It is to be understood that both the foregoing general description and the following detailed description are exemplary and explanatory only and are not restrictive of the invention, as described. Further features and/or variations may be provided in addition to those set forth herein. For example, the present invention may be directed to various combinations and subcombinations of several further features disclosed below in the detailed description.
The accompanying drawings, which constitute a part of this specification, illustrate various embodiments and aspects of the present invention and, together with the description, explain the principles of the invention. In the drawings:
Reference will now be made in detail to embodiments of the invention, examples of which are illustrated in the accompanying drawings. The implementations set forth in the following description do not represent all implementations consistent with the claimed invention. Instead, they are merely some examples consistent with certain aspects related to the invention. Wherever possible, the same reference numbers will be used throughout the drawings to refer to the same or like parts.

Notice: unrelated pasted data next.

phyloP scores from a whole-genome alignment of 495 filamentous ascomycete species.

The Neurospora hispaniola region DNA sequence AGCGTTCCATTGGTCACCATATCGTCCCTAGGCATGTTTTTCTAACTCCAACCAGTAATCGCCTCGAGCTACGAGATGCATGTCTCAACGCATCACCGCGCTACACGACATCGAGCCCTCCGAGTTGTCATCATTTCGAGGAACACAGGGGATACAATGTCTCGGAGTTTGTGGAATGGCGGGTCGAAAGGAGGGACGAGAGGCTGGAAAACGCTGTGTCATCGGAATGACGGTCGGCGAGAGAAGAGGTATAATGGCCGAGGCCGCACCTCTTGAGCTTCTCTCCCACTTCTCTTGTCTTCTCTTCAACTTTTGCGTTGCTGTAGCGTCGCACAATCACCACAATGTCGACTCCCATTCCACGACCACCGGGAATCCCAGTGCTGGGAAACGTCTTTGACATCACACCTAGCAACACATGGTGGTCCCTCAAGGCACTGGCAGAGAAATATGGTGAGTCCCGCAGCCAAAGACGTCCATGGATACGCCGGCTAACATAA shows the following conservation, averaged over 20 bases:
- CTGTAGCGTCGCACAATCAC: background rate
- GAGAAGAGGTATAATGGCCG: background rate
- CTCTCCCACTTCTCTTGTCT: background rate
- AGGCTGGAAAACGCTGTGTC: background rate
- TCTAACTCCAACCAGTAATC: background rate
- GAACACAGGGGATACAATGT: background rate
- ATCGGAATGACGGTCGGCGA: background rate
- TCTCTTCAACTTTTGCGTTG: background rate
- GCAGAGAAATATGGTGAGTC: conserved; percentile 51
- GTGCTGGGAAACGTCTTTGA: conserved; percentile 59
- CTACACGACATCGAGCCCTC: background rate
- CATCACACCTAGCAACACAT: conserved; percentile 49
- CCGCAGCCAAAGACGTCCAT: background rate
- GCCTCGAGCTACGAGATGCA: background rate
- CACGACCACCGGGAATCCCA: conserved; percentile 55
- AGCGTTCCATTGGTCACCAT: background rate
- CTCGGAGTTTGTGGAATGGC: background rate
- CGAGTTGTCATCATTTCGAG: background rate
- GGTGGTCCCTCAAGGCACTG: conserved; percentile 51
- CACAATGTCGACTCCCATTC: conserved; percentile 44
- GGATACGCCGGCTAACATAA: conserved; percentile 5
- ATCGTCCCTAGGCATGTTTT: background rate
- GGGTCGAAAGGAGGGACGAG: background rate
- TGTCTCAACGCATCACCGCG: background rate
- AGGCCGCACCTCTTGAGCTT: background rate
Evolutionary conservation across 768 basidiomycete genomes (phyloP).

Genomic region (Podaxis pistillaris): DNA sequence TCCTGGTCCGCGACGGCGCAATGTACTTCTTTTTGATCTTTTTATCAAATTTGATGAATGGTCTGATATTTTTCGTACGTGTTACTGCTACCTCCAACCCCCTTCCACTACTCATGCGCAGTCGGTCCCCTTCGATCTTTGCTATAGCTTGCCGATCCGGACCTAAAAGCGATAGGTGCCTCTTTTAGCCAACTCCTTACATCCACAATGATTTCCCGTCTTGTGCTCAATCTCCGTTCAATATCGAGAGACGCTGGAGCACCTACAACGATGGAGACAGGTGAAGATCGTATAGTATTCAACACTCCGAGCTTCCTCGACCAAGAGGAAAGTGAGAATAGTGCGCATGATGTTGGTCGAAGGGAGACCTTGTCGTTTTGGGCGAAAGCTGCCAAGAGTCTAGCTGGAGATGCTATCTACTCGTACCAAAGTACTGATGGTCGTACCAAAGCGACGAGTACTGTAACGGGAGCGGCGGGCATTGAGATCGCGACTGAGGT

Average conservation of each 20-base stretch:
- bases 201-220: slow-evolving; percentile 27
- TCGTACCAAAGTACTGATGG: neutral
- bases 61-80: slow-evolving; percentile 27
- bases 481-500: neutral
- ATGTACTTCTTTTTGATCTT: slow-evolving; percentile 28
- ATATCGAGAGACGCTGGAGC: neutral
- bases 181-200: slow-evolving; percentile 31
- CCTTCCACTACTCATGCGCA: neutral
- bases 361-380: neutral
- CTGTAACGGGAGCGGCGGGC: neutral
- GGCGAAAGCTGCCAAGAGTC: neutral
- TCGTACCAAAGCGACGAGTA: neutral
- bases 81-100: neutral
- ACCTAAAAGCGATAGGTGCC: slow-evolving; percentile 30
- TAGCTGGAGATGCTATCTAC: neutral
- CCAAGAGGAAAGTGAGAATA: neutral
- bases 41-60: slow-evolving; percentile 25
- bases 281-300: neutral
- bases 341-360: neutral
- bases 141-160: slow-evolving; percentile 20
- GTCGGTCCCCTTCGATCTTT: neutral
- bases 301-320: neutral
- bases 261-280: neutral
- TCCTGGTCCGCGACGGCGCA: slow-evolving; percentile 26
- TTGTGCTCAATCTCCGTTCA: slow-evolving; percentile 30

Many systems and environments are used in connection with networks, network operation, and associated information processing. These systems and environments can be implemented with a variety of components, including various permutations of the hardware, software, and firmware disclosed below. Exemplary system architecture for the embodiments of systems and methods of network operation and information processing disclosed throughout this specification is set forth as follows.
In the exemplary embodiment illustrated in